Saturday, February 8, 2014

Cutler and Pollack are not with the White House Economists

Both Cutler and Pollack got the wrong impression that I called them dishonest. I did not write the WSJ article and did not call them dishonest. I told the WSJ interviewer that the 2011 letter authors and signers were unaware of the disincentives in the ACA:

there was "a general lack of awareness" and economists simply didn't realize everything that government was doing to undermine incentives for work. "You have to dig into it and see it,"

Regarding the White House economists and their allies this week (neither Cutler nor Pollack are in that group. Hardly any of the letter signers are either) who now praise the market-contracting/drudgery-avoiding attributes of their policies, I said "it looks like they're trying to leverage the lack of economic education in their audience by making these sorts of points."

To be clear, Cutler and Pollack did not and are not trying to leverage the lack of economic education ... That's Furman, Krugman, etc.

5 comments:

J said...

For what it's worth I didn't get the impression Mulligan was disparaging anyone. Great article. Great work.

Patrick Sullivan said...

My guess is that the 'it's a feature, not a bug' talking point came from the very top. I mean, Obama has also proclaimed that in private business, 'profits eat up overhead', and that everyone driving a beater automobile should have collision insurance on it.

He got away with those too.

Patrick Sullivan said...

Keith Hennessey also has a good post along these lines; http://keithhennessey.com/

Regarding Extended UI, Minimum Wage increases and Obamacare;

'The costs of all three of these policies include higher structural unemployment and fewer people building additional skills to move up the income scale over time. When the U.S. economy eventually recovers fully, our unemployment rate should be in the low 5s. Because they keep layering on “protections” and “assistance,” France’s comparable rate is around 10 percent. Imagine if the U.S. steady-state unemployment rate were 10 percent. We’re not there yet, but all of President Obama’s policies push us toward a European-style model.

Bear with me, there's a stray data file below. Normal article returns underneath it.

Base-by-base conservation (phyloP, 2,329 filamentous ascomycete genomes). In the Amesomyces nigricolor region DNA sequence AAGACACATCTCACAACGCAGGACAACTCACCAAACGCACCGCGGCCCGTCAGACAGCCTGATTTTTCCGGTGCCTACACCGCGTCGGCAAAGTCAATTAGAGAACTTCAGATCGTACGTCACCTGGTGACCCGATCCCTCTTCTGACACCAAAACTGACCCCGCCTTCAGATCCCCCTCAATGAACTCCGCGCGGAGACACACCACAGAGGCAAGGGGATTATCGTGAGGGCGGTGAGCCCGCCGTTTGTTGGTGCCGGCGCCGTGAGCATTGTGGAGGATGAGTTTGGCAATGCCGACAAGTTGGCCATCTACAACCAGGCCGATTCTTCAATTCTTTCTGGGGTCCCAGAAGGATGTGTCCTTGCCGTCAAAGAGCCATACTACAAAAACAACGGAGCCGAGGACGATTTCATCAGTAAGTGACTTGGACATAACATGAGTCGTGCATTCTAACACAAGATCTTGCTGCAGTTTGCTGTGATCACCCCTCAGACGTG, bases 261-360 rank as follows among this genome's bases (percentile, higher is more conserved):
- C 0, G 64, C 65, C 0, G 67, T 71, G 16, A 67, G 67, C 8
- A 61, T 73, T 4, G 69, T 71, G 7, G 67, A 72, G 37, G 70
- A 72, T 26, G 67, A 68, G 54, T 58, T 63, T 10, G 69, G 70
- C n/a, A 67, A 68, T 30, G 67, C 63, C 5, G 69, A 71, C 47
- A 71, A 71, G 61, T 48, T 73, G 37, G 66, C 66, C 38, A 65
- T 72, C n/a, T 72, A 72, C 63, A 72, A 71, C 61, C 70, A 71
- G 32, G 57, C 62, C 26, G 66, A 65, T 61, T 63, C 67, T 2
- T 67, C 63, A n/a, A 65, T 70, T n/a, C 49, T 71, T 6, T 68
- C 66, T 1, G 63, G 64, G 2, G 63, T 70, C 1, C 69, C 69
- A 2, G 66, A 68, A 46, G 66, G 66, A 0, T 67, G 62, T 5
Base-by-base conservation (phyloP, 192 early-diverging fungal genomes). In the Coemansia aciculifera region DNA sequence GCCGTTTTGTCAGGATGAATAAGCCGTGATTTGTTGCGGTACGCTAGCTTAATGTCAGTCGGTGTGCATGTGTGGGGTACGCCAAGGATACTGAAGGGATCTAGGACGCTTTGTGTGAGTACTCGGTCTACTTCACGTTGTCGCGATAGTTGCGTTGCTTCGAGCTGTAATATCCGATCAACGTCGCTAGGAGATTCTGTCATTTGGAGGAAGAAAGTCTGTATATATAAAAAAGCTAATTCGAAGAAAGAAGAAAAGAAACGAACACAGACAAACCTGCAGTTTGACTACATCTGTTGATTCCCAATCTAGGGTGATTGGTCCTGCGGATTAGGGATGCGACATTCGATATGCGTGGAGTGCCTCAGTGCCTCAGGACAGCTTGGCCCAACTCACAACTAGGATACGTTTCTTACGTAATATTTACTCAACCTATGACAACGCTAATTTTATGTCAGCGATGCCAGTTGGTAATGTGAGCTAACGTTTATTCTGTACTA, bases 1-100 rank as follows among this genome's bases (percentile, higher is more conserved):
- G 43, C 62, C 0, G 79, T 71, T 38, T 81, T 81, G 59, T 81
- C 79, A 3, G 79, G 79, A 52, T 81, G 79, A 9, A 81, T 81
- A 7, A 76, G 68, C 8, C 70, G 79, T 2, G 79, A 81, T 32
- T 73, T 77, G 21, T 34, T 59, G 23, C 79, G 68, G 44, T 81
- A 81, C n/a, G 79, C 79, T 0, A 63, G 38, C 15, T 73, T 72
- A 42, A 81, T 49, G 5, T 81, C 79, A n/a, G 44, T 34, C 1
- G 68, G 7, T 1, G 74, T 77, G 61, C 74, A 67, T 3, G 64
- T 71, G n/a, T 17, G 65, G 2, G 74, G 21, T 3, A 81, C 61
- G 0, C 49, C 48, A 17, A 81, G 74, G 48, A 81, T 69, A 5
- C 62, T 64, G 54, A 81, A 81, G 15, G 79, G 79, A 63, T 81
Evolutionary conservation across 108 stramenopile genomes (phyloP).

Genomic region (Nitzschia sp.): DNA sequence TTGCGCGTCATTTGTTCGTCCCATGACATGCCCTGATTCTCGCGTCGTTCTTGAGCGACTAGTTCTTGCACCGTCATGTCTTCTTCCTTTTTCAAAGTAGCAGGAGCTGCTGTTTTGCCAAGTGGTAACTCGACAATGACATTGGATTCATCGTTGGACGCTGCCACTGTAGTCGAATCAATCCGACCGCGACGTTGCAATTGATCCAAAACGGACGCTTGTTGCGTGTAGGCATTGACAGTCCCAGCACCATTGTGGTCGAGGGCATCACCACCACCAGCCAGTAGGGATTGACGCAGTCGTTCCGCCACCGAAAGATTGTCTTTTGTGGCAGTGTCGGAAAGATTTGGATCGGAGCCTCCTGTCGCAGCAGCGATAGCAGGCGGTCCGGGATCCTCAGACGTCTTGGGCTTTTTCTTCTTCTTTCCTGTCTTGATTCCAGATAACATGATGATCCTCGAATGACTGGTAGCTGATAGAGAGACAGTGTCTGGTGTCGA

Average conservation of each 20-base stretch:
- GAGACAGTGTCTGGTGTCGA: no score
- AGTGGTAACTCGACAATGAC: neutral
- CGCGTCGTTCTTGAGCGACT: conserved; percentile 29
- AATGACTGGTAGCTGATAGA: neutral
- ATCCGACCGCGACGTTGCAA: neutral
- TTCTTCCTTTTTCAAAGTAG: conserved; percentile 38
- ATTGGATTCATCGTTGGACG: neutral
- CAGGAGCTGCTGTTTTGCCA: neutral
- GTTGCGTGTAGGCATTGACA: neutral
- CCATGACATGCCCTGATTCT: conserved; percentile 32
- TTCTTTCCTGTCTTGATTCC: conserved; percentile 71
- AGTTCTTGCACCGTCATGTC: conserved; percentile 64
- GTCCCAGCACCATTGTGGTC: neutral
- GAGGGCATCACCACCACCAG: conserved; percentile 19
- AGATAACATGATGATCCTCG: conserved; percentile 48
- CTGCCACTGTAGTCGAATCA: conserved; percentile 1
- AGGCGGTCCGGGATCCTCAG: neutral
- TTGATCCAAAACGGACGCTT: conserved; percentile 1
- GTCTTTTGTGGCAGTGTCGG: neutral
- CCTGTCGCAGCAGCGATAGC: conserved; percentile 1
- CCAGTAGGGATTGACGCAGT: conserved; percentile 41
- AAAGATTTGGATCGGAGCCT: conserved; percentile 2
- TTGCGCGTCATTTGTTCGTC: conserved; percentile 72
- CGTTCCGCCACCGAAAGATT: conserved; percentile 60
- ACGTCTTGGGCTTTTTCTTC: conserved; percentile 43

'I think movement in that direction is a huge mistake, but my point today is a more basic one. These trade-offs must be considered and debated openly, and the Obama Administration is doing a disservice by suggesting that no trade-offs exist, and that those who oppose these programs do so because they are mean. Extending unemployment insurance benefits, raising the minimum wage, and ObamaCare have long-term labor supply costs that must be weighed against their more immediate benefits. There is no free lunch here. Do you want a stronger ladder or a higher safety net?'

weareastrangemonkey said...

I am confused by the claim that the workers choosing not to work as a result of the ACA will be worse off.

Isn't this the same as saying that workers will be worse off if they choose not to work as the result of higher unemployment insurance?

If not why not?

weareastrangemonkey said...

Those who choose not to work are not being made worse off, they are being made better off. They would be even better off if the subsidies were not conditioned on their income level, i.e. a free of the point of service system like the NHS, but being given something that may be taken away if you make some choice is better than not being given that thing at all. The budget constraint of these people has been relaxed by the ACA.

What model can you have in mind that makes these people worse off? Its certainly not any standard economic model.